I'm also curious to see more urban monsters done right (gremlins, mimics, dopplegangers, oozes, and otyughs can stay, I suppose). Debris/ruin elementals, haunted places, cockroach/termite swarms (even if just as terrain hazards), magical alleys/sewers that alter themselves into mazelike traps, a monster version of the Guttermage (a la The Great City, because debris barrage is cool to visualize), were rats, rat lords, orphan gangs, magic doors, magic mirrors, variant gargoyles, sewerfolk (variant mermaids or lizardfolk would work), urban templates, magic cat-like critters that climb and attack in packs, a magical beast that looks like a rabid dog that can spit its foamy drool (maybe a variant goblin dog?), bridge trolls, sewer trolls, hunchbacked spire-dwelling mongrelmen, Morlocks (obciously renamed, but I'm thinking a mix between The Time Machine and the elves from Hellboy II), ancestor spirits/variant ghosts, creeping vines that eventually choke and poison everything (with some sort of sentient, sinister brain-node with spiky vine tentacles and poisoned barb-shooters?), pod people-like demons, changeling babies, Steamjacks (or their replacement), smog/ash/dung/debris/glass/etc. constructs, etc., etc.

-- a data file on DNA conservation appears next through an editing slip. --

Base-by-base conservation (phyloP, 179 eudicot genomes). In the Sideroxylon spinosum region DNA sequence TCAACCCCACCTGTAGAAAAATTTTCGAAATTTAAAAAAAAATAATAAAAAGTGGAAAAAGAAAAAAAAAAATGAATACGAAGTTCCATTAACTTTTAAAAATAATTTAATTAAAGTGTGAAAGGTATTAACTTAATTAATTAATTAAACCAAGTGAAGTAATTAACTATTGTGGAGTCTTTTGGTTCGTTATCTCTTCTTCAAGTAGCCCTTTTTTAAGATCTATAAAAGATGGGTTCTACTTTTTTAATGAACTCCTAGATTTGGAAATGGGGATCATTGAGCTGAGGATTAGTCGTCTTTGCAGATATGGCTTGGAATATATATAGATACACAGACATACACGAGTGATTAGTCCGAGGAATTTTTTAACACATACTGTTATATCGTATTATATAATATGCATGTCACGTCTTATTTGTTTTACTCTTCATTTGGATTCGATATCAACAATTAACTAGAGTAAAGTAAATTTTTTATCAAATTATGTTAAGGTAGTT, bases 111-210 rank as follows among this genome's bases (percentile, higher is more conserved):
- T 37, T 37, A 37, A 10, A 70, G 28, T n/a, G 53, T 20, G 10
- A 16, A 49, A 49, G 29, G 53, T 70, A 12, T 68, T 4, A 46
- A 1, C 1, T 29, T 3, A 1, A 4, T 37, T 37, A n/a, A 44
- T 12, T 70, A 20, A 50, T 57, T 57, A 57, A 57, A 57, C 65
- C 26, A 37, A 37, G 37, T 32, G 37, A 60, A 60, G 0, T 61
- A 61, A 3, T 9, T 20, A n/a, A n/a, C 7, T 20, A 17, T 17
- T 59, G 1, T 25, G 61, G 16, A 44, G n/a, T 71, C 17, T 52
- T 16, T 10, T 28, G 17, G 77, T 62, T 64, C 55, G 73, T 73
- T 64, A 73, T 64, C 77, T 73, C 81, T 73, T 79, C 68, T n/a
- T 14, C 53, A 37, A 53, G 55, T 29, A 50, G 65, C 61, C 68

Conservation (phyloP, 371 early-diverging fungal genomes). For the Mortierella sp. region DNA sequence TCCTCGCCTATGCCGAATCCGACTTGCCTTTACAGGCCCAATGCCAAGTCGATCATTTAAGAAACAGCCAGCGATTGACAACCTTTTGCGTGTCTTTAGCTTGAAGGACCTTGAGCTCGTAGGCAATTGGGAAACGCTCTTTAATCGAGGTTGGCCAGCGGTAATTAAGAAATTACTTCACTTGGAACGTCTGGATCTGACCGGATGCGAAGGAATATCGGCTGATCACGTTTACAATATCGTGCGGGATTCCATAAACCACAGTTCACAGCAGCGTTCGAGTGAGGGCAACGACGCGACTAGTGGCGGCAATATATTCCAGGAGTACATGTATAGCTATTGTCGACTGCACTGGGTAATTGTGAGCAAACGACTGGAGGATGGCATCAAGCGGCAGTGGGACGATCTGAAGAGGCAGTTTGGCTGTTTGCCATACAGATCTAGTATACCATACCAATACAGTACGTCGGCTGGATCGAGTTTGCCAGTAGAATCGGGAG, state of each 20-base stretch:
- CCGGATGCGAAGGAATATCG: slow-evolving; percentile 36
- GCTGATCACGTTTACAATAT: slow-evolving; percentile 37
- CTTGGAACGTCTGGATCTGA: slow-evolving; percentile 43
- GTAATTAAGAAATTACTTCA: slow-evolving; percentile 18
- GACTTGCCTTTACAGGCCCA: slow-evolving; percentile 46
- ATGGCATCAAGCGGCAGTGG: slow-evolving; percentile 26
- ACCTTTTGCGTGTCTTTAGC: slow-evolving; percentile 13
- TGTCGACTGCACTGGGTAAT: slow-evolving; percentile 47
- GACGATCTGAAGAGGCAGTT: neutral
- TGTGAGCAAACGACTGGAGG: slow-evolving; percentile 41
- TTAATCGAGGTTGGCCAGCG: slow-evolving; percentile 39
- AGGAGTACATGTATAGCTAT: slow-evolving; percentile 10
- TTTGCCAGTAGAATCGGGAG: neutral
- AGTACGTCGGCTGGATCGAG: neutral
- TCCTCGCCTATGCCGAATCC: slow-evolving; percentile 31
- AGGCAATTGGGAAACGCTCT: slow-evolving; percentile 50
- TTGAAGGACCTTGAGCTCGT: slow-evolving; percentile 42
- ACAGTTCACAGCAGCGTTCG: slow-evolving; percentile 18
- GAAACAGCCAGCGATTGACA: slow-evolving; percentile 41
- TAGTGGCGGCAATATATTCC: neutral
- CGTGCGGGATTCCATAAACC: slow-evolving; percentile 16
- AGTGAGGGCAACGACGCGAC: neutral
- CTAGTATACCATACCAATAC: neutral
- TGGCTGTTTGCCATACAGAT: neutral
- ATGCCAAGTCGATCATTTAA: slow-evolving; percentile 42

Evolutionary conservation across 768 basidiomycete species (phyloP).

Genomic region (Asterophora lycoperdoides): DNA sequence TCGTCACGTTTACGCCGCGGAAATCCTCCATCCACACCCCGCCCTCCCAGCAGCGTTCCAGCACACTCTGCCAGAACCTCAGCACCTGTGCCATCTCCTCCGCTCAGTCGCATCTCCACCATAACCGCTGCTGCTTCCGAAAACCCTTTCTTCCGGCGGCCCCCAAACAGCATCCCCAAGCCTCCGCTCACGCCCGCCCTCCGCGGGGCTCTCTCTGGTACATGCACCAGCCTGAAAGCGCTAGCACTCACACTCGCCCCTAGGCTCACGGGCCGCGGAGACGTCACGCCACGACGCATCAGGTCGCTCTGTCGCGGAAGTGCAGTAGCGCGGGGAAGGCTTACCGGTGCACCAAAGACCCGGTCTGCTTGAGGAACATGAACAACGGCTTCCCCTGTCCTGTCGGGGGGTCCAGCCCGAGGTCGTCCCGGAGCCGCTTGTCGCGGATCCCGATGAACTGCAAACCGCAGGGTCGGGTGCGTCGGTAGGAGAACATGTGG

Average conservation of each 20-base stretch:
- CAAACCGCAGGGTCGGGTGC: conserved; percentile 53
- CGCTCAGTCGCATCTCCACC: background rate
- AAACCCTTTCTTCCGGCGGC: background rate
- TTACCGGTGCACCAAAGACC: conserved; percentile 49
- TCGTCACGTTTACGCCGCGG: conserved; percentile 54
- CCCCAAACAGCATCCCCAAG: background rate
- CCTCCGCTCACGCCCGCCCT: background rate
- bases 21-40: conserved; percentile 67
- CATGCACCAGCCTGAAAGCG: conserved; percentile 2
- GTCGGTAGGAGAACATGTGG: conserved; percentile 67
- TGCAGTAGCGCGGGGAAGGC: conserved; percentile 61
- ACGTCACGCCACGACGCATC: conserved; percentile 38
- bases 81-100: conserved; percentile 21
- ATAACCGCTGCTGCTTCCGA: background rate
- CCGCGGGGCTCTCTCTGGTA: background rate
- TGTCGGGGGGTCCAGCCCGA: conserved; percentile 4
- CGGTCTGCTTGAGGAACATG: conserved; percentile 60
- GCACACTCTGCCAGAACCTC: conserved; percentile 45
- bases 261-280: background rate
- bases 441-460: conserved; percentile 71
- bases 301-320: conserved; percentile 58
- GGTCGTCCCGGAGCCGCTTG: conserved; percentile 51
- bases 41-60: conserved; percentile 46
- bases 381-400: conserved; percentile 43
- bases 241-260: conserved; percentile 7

I'd even be happy with modern fiction-inspired creatures and outsiders, like those in Neil Gaiman's Neverwhere, Daniel Quinn's The Holy, and the like. Creepy fun.


Are we going to be getting our fair share of high CR beasties in the 3rd Bestiary?


Starsunder wrote:
Are we going to be getting our fair share of high CR beasties in the 3rd Bestiary?

We will not know until it ships, or one of the Paizo staff answers your question.


Any new qlippoth in the Bestiary 3? I really like them, even though I know they really hate me.


Who knows?


Pathfinder Companion, Starfinder Roleplaying Game Subscriber; Pathfinder Roleplaying Game Superscriber
Azure_Zero wrote:
Who knows?

The designers. ;)


I just thought it would be clever to say that I liked the qlippoth even though I know they hate me. Sadly, I was wrong. What if I said that I'm psycho for psychopomps? Yeah, that's gold.


Apologies if I missed it being mentioned, but anymore Asuras scheduled to show themselves in Bestiary 3?

If not, do any other upcoming products currently have any planned?

Dark Archive

I want warforged, mindflayers, and beholders ^_^


Jawill121 wrote:
I want warforged, mindflayers, and beholders ^_^

Sorry, but those are WotC property.


Playable Yuki-onna or half-yuki-onna.

*Wikipedia has a few stories of Yuki-onna becoming wives and having children


If a Paizo homage to the Slenderman made it into Bestiary 3, I would be both delighted by the epicness and horrified of the epic piece of artwork that is sure to follow it.